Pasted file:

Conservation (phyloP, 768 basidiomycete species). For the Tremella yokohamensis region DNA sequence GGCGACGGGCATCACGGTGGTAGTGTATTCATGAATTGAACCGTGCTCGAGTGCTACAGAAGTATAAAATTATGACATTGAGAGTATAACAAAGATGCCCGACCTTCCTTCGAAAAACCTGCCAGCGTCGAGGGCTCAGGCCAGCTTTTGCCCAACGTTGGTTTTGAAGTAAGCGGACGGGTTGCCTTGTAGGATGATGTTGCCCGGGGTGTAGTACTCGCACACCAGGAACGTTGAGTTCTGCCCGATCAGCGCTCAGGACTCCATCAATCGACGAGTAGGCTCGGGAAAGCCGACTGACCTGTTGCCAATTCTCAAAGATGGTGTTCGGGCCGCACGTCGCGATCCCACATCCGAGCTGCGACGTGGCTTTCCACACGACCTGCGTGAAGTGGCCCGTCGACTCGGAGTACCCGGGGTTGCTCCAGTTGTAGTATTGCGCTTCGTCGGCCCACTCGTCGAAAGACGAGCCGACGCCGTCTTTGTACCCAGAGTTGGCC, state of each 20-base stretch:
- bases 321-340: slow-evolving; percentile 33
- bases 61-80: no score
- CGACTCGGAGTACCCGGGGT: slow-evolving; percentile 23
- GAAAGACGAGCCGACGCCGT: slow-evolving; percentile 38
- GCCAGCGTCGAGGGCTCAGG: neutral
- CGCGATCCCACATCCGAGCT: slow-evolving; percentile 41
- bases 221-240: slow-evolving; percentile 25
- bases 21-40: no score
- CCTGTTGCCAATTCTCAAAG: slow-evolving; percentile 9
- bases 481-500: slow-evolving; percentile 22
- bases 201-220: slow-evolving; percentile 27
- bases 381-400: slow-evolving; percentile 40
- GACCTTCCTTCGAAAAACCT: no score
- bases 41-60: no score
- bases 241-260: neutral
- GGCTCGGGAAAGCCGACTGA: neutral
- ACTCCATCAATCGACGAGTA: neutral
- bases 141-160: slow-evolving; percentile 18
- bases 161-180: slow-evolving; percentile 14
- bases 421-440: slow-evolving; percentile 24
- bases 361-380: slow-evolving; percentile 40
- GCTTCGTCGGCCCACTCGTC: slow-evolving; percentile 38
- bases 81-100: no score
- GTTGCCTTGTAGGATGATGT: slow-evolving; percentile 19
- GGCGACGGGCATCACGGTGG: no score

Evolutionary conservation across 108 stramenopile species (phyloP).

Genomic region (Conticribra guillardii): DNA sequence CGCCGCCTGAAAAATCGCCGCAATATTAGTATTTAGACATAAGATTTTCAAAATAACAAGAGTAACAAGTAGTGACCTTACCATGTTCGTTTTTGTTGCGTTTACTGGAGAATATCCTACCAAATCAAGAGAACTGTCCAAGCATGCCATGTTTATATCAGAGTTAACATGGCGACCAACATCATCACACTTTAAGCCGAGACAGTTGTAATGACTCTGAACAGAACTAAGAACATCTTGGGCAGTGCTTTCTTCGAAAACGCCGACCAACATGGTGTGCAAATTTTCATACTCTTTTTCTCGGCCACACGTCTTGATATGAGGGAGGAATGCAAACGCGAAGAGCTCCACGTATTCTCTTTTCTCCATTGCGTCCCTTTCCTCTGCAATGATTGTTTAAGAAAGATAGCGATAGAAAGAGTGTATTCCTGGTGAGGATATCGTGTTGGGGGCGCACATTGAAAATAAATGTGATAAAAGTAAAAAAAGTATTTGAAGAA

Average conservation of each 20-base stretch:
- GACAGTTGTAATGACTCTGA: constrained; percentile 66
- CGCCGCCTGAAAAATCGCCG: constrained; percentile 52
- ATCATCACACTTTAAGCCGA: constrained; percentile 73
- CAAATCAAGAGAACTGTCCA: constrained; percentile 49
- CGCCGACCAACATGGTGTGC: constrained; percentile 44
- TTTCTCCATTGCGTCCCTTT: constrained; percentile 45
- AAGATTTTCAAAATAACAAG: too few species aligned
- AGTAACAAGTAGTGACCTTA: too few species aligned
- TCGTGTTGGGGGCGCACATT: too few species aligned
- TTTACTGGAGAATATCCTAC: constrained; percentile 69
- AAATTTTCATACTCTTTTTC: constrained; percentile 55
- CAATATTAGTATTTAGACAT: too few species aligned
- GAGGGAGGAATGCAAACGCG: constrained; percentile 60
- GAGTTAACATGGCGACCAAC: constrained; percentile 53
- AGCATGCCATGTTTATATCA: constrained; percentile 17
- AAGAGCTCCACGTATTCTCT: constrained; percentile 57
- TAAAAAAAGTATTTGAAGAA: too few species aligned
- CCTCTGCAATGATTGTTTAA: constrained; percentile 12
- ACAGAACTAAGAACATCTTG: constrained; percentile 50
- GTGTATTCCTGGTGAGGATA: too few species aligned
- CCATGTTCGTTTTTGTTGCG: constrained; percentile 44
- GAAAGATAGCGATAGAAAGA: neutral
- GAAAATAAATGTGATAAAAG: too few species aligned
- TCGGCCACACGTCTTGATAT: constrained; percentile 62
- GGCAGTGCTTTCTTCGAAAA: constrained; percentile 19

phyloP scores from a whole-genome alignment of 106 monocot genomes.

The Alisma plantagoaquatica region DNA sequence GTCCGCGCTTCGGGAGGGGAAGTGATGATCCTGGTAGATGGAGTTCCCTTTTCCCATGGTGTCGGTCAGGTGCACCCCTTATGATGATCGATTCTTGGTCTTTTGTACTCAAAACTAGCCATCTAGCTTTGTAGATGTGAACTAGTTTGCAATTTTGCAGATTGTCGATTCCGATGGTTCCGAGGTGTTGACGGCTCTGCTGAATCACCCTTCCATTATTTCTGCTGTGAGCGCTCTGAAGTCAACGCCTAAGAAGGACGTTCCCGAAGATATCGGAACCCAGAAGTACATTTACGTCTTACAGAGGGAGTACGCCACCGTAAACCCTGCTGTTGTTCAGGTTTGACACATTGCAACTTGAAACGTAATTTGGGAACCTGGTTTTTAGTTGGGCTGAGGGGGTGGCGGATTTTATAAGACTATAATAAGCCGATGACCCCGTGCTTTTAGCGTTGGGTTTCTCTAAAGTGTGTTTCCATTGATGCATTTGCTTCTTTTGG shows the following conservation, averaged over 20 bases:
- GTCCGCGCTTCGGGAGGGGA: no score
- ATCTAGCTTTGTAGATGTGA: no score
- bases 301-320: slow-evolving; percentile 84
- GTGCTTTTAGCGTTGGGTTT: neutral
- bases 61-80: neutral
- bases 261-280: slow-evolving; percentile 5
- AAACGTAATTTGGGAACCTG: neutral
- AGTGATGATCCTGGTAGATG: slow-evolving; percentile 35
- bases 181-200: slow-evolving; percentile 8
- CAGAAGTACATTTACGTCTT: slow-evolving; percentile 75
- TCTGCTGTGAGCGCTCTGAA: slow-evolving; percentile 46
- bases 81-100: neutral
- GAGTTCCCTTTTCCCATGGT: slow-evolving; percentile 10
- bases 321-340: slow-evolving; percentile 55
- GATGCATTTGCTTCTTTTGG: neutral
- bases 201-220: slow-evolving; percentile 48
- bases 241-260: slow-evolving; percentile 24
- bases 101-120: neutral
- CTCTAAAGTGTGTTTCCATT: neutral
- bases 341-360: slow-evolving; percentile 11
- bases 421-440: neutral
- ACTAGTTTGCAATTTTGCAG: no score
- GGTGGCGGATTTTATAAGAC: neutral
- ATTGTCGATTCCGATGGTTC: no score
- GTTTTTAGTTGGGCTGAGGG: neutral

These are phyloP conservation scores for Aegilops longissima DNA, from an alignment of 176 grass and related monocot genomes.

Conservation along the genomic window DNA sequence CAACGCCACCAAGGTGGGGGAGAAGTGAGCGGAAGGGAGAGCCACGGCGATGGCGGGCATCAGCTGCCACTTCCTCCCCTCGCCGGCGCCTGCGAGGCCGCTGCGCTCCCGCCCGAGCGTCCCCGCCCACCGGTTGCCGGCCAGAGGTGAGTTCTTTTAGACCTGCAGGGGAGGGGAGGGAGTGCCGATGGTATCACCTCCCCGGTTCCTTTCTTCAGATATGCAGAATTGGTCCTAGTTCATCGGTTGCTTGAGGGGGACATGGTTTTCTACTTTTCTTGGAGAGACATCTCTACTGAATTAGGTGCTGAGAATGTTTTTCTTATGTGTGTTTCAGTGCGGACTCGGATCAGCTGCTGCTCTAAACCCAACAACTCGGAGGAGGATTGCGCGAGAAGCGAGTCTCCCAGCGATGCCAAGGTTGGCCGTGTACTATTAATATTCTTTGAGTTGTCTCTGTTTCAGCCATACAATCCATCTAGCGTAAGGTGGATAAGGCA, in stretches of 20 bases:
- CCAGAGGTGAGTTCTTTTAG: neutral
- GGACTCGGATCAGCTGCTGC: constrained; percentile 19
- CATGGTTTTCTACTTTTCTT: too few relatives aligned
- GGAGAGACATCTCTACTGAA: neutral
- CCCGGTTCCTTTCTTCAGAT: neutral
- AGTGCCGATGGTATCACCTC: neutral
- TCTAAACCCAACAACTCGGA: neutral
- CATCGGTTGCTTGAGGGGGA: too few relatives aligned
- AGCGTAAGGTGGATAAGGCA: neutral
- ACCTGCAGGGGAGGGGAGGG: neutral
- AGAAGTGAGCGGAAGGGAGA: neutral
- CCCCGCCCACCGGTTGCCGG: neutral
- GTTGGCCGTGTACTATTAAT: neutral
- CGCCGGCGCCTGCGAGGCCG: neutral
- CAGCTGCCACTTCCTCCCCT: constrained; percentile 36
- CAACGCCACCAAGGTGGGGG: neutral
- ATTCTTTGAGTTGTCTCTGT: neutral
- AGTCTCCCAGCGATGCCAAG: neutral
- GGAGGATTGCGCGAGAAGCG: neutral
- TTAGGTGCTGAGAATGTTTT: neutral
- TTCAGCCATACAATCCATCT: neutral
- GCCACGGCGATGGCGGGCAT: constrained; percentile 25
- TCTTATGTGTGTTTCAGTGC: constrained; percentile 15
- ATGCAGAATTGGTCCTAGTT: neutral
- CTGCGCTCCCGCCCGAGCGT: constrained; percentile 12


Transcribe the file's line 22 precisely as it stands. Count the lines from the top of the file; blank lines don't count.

- bases 361-380: slow-evolving; percentile 40